Installation view, Voids, STLCC Forest Park Gallery of Contemporary Art, St. Louis, MO, 2013

Voids

Voids is comprised of a series paintings, collages, and animations. The works layer painted, gestural and architectural marks with painted images from the Hubble telescope, digital screen savers, and Romantic skies, creating tension between abstraction and allegorical representation. Torn images of “Eco Porn” are scattered across opaque surfaces. Screen savers appear through a portal. Each abstraction disrupts vision.

Langley isolates and appropriates skies from Romantic landscape paintings, the go-to source for images depicting the sublime. While historically representing both sincere feelings of awe and powerlessness, these paintings ushered in the ultimate confrontation and domination over nature. Langley merges these references with Hubble telescope images to reflect on the ambition to make known that which is unknown. These representational images have been obscured in some instances by abstract strategies which reference Malevich’s “Black Square,” Arp’s torn paper collages, and Abstract Expressionist marks.

In contrast to the still images, a video installation (“Flat Screens I-III”), depicts three seasonal wreaths which have been reanimated, as if they were blown by a natural wind. The wreath is an ancient symbol, used as a entrance to a spiritual realm. Within the central area of each wreath is a digital version of a Romantic sky in motion, each one becoming progressively more celestial and less representational. Through pairing photographic images of synthetic “natural” objects with skies appropriated directly from screen savers, she has complicated the notion of what is real. The looping skies cycle through, as if there is no end to this wonder.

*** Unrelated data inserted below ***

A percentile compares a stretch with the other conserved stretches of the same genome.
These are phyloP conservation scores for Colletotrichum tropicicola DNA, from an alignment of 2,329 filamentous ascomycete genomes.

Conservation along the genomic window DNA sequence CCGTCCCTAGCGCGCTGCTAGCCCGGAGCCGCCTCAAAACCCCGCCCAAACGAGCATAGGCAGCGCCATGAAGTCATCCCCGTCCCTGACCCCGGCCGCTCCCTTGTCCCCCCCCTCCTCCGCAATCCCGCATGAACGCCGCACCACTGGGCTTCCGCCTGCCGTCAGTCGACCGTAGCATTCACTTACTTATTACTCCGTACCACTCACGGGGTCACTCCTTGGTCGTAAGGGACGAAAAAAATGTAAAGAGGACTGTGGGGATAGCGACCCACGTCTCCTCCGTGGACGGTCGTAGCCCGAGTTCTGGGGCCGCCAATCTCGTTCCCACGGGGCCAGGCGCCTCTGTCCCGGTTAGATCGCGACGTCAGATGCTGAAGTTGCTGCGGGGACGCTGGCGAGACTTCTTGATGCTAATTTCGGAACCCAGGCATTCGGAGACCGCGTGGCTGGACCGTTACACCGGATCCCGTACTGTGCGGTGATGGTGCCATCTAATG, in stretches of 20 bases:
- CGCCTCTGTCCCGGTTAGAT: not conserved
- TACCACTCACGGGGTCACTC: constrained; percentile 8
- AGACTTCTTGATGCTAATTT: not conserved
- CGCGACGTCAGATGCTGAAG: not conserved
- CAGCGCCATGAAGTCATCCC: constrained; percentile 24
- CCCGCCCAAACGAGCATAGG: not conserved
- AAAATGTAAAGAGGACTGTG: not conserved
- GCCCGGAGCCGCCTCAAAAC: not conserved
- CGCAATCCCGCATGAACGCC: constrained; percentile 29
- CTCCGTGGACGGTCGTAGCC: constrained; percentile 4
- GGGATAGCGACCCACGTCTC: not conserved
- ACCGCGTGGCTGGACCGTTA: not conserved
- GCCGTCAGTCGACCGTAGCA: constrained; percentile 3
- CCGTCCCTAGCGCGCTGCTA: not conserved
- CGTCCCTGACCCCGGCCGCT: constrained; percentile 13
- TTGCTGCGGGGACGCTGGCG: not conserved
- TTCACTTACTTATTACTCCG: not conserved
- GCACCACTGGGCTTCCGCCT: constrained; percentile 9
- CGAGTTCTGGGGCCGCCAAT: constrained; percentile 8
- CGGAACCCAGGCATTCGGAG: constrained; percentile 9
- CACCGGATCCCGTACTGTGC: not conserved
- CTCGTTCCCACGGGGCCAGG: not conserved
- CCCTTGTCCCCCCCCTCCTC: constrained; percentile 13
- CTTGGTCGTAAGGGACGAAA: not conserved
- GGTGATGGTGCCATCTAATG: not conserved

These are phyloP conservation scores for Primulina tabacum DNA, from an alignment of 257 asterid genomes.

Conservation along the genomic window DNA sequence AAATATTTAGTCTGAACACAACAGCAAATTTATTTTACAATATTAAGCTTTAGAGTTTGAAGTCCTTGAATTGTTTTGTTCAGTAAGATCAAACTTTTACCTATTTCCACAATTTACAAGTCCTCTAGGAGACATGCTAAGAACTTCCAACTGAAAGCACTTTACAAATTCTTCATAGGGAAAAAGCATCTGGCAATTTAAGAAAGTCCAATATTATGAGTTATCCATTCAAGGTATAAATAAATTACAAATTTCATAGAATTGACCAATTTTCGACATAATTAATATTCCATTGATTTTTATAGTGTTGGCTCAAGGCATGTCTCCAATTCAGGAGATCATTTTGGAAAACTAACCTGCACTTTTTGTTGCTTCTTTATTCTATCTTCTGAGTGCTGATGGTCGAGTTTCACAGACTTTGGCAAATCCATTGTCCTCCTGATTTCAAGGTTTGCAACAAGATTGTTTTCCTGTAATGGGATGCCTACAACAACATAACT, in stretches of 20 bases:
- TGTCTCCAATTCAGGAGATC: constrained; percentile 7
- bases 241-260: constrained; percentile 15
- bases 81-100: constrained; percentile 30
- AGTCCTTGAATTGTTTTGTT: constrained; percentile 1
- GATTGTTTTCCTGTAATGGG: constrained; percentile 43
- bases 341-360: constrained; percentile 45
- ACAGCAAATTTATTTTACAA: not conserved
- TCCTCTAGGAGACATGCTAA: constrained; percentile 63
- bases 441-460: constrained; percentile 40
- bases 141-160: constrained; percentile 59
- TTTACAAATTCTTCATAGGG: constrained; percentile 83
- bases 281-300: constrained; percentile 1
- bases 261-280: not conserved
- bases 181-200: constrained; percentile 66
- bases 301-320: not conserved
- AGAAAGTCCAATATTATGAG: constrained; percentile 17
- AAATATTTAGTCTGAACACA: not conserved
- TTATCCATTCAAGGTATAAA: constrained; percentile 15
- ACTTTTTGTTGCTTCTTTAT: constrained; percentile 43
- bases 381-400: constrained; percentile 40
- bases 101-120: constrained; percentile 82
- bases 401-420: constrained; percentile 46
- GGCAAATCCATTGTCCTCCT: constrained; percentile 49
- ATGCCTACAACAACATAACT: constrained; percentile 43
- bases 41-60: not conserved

“Shift Command,” the lone figure within this exhibition, acts as both a reflection of something seen and a frame for the viewer to look through. This collaged image is constructed of a colorful gradient in the shape of two sunglass lenses.  Again, Langley repeats the use of a screen saver, capturing the image directly from “Flat Screen III,” to portray both a clear sunset and a color field. This image is obscured again by clunky, painted marks, further distorting and disrupting this vision.

A void is a hole, an empty space, darkness, an absence. It is unknown and vacant.  Langley’s works are contemplative, yet there is wry acceptance of the two-dimensionality of her images. Where there are familiar visions of heaven, from the scientific to the imagined, the window is either closed or opened further by the flatness contained within each composition. The screen saver motif reminds viewers of the falseness of the frame, and the frustrated images belie the representation of the unknown.